(5) In subsection (3), “owner” means the person shown as the owner of land on the assessment roll  
prepared under Part 9.  
Hearing and Decision  
Section 687 identified procedures to be followed at a hearing for a development permit appeal  
687(1) At a hearing under section 686, the board hearing the appeal must hear  
(a) the appellant or any person acting on behalf of the appellant,  
(b) the development authority from whose order, decision or development permit the appeal is  
made, or a person acting on behalf of the development authority,  
(c) any other person who was given notice of the hearing and who wishes to be heard, or a  
person acting on behalf of that person, and  
(d) any other person who claims to be affected by the order, decision or permit and that the  
subdivision and development appeal board agrees to hear, or a person acting on behalf of that  
person.  
(2) The board hearing the appeal referred to in subsection (1) must give its decision in writing together  
with reasons for the decision within 15 days after concluding the hearing.  
(3) In determining an appeal, the board hearing the appeal referred to in subsection (1)  
(a) repealed 2020 c39 s10(52);  
(a.1) must comply with any applicable land use policies;  
(a.2) subject to section 638, must comply with any applicable statutory plans;  
(a.3) subject to clauses (a.4) and (d), must comply with any land use bylaw in effect;  
(a.4) must comply with the applicable requirements of the regulations under the Gaming, Liquor  
and Cannabis Act respecting the location of premises described in a cannabis licence and  
distances between those premises and other premises;  
(b) must have regard to but is not bound by the subdivision and development regulations;  
(c) may confirm, revoke or vary the order, decision or development permit or any condition  
attached to any of them or make or substitute an order, decision or permit of its own;  
(d) may make an order or decision or issue or confirm the issue of a development permit even  
though the proposed development does not comply with the land use bylaw if, in  
its opinion,  
(i) the proposed development would not  
(A) unduly interfere with the amenities of the neighbourhood, or  
(B) materially interfere with or affect the use, enjoyment or value of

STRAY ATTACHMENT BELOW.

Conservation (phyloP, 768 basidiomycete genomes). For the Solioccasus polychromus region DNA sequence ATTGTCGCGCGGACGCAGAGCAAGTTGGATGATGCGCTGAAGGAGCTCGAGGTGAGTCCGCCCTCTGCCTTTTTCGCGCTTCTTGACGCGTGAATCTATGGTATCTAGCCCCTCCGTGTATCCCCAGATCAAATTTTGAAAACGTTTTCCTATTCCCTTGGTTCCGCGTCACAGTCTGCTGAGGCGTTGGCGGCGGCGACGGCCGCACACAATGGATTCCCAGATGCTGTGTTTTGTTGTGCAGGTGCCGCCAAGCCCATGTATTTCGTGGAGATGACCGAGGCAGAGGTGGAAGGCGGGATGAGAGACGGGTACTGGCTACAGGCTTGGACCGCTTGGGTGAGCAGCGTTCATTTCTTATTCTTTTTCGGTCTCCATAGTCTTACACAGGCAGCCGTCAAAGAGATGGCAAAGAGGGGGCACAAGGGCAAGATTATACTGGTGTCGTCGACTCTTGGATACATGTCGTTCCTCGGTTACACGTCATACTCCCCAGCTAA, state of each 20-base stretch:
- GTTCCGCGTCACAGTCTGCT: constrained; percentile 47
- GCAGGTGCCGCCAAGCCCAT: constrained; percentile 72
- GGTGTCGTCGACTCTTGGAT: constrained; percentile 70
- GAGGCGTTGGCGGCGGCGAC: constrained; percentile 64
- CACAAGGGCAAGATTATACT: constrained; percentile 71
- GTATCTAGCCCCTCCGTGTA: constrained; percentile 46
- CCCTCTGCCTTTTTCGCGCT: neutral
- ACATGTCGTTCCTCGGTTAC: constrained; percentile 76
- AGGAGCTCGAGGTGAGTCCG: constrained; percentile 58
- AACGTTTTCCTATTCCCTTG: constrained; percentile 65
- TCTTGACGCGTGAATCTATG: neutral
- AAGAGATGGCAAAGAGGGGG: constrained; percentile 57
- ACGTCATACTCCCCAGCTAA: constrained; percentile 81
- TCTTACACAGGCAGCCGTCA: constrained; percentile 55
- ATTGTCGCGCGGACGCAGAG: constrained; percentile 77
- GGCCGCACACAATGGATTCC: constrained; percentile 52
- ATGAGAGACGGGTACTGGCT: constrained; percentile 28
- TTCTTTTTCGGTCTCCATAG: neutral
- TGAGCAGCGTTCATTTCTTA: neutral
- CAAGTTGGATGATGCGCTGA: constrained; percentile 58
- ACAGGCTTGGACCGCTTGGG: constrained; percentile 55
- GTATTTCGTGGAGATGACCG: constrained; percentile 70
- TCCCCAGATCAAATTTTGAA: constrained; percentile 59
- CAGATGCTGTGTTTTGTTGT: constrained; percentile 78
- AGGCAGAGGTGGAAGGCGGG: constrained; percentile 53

neighbouring parcels of land,  
and  
(ii) the proposed development conforms with the use prescribed for that land or building  
in the land use bylaw.  
(4) In the case of an appeal of the deemed refusal of an application under section 683.1(8), the board  
must determine whether the documents and information that the applicant provided met the requirements  
of section 683.1(2).  
MUNICIPAL BYLAWS AND STATUTORY PLANS  
Land Use Order, March 3, 2015, Ministerial Order No. MSL: 007/15  
Part III  
Development Permit Application  
8. Deciding on Development Permit Applications  
(4)  
An application may be approved where the proposed development does not comply with the  
development standards of any District in this Order in consideration of the test for relaxation/  
variance below and if in the opinion of the Municipal Planning Commission the proposed  
development would not:  
(a) unduly interfere with the amenities of the neighbourhood;  
(b) materially interfere with or affect the use, enjoyment or value of the neighbouring properties  
and the amount of variance does not exceed 20% for front, side, rear yard and/or floor area  
requirements in any District; and  
(c) the proposed development conforms with the use prescribed for that land or building in this  
Land Use Order.  
The test for a relaxation shall include the following criteria:  
(a) conformance to the purpose and intent of the Land Use District;  
(b) whether granting the relaxation would make the proposed development incompatible with  
existing developments or uses;  
(c) take into consideration the future land uses of the parcel and surrounding area as depicted in  
any adopted statutory plan or policy affecting the site.  
PART VI  
Land Use Districts  
19. A - Agricultural District  
Purpose  
The purpose and intent of this District it to provide for extensive agriculture, while accommodating  
similar and compatible uses.  
(2) Discretionary Uses  
Wind Energy Conversion System Commercial  
PART VII  
General Land Use Regulations  
49. Wind Energy Conversion Systems  
(4) WECS COMMERCIAL REGULATIONS  
(e)  
Minimum Setback Requirements:  
(i)  
Setbacks from property lines  
1. From any Provincial Highway as per Alberta Transportation  
2. From any municipal road allowance 30.48 metres from the vertical extension of the  
rotor’s arc.  
3. Where no road allowance is located between property lines and where both parcels  
are included within the same WECS Commercial development boundary 7.62  
metres from the vertical extension of the rotor’s arc.  
4. Where the adjacent parcel is located outside of the development boundary the  
minimum setback shall be the greater of 550.00 metres or the modeled sound level  
not exceeding the Alberta Utilities Commission dwelling setback requirement  
measured from nearest property line to the nearest tower base so as to not negatively  
affect the development potential on adjacent properties that do not contain WECS  
development. Minimum setback requirements may be reduced with a written  
agreement of the affected landowner. Any agreement between the owner of the  
affected parcel and the developer shall be submitted as an attachment to the  
development permit application. An easement may be registered on the land title of  
the affected property.